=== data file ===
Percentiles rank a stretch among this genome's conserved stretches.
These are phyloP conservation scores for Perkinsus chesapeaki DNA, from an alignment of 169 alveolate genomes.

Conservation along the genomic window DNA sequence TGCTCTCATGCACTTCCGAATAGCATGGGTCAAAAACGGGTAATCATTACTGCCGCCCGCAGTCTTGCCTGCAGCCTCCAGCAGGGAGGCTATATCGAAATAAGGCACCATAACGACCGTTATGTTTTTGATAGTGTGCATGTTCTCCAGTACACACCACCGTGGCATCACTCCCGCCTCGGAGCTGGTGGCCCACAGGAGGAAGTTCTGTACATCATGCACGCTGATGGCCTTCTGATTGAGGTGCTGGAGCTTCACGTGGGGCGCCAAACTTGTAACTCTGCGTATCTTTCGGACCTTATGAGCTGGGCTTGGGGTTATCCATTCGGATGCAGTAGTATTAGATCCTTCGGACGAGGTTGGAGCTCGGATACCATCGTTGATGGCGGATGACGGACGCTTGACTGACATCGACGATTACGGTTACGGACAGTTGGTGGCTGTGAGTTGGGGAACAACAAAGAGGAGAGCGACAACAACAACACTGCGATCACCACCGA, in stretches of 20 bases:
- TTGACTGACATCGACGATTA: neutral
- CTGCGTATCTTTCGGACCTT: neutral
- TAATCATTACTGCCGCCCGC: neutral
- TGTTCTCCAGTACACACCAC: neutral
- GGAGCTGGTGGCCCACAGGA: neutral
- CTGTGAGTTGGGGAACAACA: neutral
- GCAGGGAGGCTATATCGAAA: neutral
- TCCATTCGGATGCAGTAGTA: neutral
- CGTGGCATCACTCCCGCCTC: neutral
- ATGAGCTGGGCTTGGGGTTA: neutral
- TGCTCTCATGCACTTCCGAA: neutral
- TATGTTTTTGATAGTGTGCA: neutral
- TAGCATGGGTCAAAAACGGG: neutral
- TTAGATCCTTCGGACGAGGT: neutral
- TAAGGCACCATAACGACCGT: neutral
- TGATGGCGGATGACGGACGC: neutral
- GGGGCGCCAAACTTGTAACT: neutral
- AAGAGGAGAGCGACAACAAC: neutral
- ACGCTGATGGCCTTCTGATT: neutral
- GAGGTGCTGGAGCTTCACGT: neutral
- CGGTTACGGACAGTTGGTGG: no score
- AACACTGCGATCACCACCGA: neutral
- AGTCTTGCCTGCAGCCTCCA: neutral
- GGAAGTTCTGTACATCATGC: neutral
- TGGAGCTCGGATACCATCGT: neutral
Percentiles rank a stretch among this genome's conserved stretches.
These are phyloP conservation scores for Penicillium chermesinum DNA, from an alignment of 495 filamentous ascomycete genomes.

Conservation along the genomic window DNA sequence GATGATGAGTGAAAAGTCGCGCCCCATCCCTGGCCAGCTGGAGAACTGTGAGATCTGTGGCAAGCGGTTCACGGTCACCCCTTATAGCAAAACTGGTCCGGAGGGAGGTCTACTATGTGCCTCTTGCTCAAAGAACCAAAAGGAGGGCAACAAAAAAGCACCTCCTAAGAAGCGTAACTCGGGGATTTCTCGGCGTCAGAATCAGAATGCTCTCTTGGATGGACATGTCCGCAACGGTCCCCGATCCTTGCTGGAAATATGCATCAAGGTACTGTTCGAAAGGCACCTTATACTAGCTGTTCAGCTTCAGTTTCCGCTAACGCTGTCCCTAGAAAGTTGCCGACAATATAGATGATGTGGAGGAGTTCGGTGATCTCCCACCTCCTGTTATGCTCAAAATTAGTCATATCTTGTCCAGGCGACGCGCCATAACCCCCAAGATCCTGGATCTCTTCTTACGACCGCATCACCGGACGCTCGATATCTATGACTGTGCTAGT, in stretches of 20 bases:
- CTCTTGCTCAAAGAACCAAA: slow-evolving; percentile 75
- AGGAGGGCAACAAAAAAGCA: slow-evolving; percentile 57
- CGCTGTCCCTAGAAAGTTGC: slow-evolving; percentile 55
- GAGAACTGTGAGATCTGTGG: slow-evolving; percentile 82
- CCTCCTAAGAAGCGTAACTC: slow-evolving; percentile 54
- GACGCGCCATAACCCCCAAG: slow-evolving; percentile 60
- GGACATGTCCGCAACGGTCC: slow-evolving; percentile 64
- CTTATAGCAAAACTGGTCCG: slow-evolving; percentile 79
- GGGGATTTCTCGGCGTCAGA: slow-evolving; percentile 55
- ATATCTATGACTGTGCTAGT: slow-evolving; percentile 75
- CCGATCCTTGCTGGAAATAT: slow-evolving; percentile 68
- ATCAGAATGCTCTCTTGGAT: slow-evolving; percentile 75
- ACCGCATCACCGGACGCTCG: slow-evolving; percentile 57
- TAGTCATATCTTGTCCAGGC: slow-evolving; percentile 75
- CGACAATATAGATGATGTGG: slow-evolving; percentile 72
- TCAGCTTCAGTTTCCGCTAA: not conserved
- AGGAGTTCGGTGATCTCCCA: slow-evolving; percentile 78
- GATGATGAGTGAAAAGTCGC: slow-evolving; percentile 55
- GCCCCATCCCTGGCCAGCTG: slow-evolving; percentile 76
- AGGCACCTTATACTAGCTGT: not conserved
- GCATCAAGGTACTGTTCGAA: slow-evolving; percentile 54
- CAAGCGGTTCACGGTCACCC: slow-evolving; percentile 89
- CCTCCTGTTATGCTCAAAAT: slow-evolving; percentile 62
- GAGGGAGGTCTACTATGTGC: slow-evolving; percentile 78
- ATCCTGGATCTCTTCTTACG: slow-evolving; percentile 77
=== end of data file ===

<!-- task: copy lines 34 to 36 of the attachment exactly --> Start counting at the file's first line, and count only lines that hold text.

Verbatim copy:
- CGCTGTCCCTAGAAAGTTGC: slow-evolving; percentile 55
- GAGAACTGTGAGATCTGTGG: slow-evolving; percentile 82
- CCTCCTAAGAAGCGTAACTC: slow-evolving; percentile 54